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One of the aftermaths of the COVID – 19 pandemic is going to be a decade or more of civil litigation relating to how organizations reacted during the crisis. Given the shutdown of the courts, the backlog of existing litigation and the unknowns of when and how the court system may be affected going forward, it’s reasonable to expect that future litigation related to activities during the pandemic will take years to work through the courts.
Litigation depends on evidence. Some is in the form of witness testimony. Other evidence may be in the form of expert testimony. But in virtually all civil cases, key evidence is likely to be in the form of documents, which may be physical or electronic. Reports, order forms, emails, text messages and instant messages are typical examples of what is called “documentary evidence.” To the extent that the evidence is stored in digital form, assuring access to that evidence for the duration of the litigation is vital.
The pandemic is a unique event for almost every organization. Many had to go from what had been their normal in-office operations to having everyone work from home. In some cases, they discovered that their computer networks and systems weren’t designed to support a substantial remote workforce and couldn’t do so. IT departments in many cases worked around the clock to make the arrangements that they believed necessary to begin to support the new way of working and doing so within hours or days.
One of the issues that existed before the pandemic is referred to as “shadow IT.” This is generally defined as cyber operations that are arranged without the permission and knowledge of the organization’s information technology management. In the COVID-19 situation, it can also mean someone in the IT department short-cutting normal controls and not documenting, for example, the use of a cloud storage service that is arranged online, and paid for with a credit card, with the cost charged to an expense account. Whether done in normal circumstances by a non-IT employee or by an IT employee as a expeditious way of meeting the different challenges COVID-19 poses, these shadow IT processes shortcut the standard practices that enable an IT department to manage how data is processed, who processes it and how they secure it.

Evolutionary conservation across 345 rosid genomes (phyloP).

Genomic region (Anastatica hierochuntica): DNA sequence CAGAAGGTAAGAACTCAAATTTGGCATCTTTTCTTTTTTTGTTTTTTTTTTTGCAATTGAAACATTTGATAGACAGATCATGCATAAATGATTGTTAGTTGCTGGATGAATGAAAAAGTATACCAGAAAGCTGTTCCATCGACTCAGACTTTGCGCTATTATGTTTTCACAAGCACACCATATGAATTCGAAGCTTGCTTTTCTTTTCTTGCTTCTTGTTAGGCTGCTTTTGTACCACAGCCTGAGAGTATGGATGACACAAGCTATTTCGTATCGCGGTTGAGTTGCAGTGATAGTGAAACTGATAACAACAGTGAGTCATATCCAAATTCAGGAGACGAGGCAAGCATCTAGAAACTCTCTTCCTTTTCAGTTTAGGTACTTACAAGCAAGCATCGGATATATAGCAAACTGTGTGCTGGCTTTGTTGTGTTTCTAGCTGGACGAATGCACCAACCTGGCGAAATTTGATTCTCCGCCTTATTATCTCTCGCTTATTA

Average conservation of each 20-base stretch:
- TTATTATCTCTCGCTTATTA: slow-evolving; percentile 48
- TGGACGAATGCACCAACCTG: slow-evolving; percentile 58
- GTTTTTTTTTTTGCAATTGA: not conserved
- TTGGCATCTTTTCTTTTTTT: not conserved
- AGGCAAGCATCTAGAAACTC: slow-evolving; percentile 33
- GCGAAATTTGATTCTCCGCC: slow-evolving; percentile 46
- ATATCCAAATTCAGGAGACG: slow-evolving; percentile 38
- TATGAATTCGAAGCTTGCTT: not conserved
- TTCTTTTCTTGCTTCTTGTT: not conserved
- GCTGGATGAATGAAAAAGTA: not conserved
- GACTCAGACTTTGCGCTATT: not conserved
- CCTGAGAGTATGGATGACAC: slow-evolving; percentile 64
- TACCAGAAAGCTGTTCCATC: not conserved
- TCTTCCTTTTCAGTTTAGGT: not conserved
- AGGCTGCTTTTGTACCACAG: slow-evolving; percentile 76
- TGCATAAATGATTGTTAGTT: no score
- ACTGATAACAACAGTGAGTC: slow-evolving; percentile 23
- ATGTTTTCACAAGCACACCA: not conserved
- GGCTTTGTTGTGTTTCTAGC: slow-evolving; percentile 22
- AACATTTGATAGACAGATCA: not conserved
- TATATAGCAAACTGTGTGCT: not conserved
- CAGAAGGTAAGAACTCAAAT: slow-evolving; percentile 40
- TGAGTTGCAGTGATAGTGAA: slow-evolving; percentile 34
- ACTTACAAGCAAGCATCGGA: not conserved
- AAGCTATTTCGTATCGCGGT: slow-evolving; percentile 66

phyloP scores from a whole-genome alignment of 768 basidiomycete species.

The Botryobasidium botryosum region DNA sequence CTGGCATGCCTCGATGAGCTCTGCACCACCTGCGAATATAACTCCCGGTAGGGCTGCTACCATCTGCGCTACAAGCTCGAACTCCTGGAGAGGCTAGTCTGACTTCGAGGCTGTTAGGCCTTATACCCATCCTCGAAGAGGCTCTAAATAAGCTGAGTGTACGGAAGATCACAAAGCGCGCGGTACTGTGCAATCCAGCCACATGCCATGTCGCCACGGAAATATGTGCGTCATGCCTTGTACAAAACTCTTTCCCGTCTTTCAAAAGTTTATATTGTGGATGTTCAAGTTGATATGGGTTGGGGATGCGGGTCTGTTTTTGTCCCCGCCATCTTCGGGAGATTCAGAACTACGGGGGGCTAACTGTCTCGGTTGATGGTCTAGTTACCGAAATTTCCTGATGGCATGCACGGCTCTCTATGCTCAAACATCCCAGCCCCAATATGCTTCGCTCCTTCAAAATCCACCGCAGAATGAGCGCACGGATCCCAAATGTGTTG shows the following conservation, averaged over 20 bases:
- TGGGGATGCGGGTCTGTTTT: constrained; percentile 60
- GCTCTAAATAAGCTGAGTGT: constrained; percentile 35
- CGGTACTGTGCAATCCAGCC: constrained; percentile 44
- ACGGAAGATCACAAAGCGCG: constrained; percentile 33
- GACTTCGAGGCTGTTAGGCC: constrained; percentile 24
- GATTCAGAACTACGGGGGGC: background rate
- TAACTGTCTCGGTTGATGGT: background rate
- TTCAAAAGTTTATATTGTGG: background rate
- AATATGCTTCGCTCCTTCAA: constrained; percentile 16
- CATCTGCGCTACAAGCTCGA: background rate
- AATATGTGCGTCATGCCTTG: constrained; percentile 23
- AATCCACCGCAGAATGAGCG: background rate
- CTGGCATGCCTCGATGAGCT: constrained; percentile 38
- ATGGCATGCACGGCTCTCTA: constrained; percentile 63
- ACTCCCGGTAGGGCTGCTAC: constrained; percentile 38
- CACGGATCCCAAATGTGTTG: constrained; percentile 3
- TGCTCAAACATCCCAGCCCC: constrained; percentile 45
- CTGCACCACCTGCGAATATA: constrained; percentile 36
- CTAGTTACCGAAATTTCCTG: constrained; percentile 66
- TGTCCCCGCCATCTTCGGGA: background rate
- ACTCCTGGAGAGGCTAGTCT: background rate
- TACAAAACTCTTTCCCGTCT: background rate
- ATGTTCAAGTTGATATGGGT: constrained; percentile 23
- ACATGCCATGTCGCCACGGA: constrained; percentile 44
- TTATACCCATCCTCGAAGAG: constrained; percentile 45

Most importantly, shadow IT decisions made in haste may well be seen as temporary, to be used only until more definitive long-term arrangements can be made. Both in these short-term cases and in the cases of systems that are unknown to IT management, there is an additional risk that by its nature may not be considered, either by the IT people making sudden short-term arrangements or non-IT people making arrangements for processing outside the purview of IT (or compliance).
When users think about what they want the system to do, they focus on the functions the system performs for them. But virtually every system has another vital function—collection and preservation of evidence.
Whether the system is performing an accounting function, facilitating communication, providing connectivity or giving access to data storage, systems capture data that represents evidence that may be vital in some future litigation.
Consider, for example, future litigation that contends that management of a company knowingly procured defective N95 masks that failed to protect employees who dealt with the public from exposure to COVID-19. A dozen employees were found to have the virus and three died. Testing later showed that the masks all failed to meet the standards for N95 protective equipment.
The plaintiffs provided evidence that the company the masks were purchased from sold personal protective equipment that had failed certification testing. If the defendant corporation had emails that showed that the purchaser inquired into the authenticity of the masks and received copies of what turned out to be falsified test results and certifications as attachments to emails from the seller, that could be valuable evidence that the defendants carried out commercially reasonable due diligence and did not know that the masks were defective.
But what if that email transaction was run on an email system that was in temporary use during the period of transition from an in-office to at-home workforce? IT arranged it with an “emergency waiver” from procurement. Under this waiver, the contract (which was displayed in part on a computer screen with a button available—but not used—to read the entire thing) was never reviewed by legal. It was only used for 45 days, only half of the time covered by the waiver. At the end of the 45 days, IT reconnected the at-home users to the regular email system.
But what of the email traffic during those 45 days? The company email policy calls for 10-year retention. But the practice at the temporary email system was to only store email for 10 days. This was explained in the contract which was never reviewed. When the time comes to transfer everyone back to the regular system, the temporary email processor provides a file with all the previous 10 day’s email traffic, but 35 days of email is gone forever. In fact, this might not be noticed for some time. But when, two years from now, email traffic during those lost days seems to be the difference between losing and winning a multi-million-dollar lawsuit, there will be a lot of looking back and wondering how it could have happened.
What should be apparent is that while there may be exigencies that require agile movement to alternative systems, whether on a long or short-term basis, they should not trump the need to think about things like evidence collection and preservation. In most cases, you don’t get a second chance.
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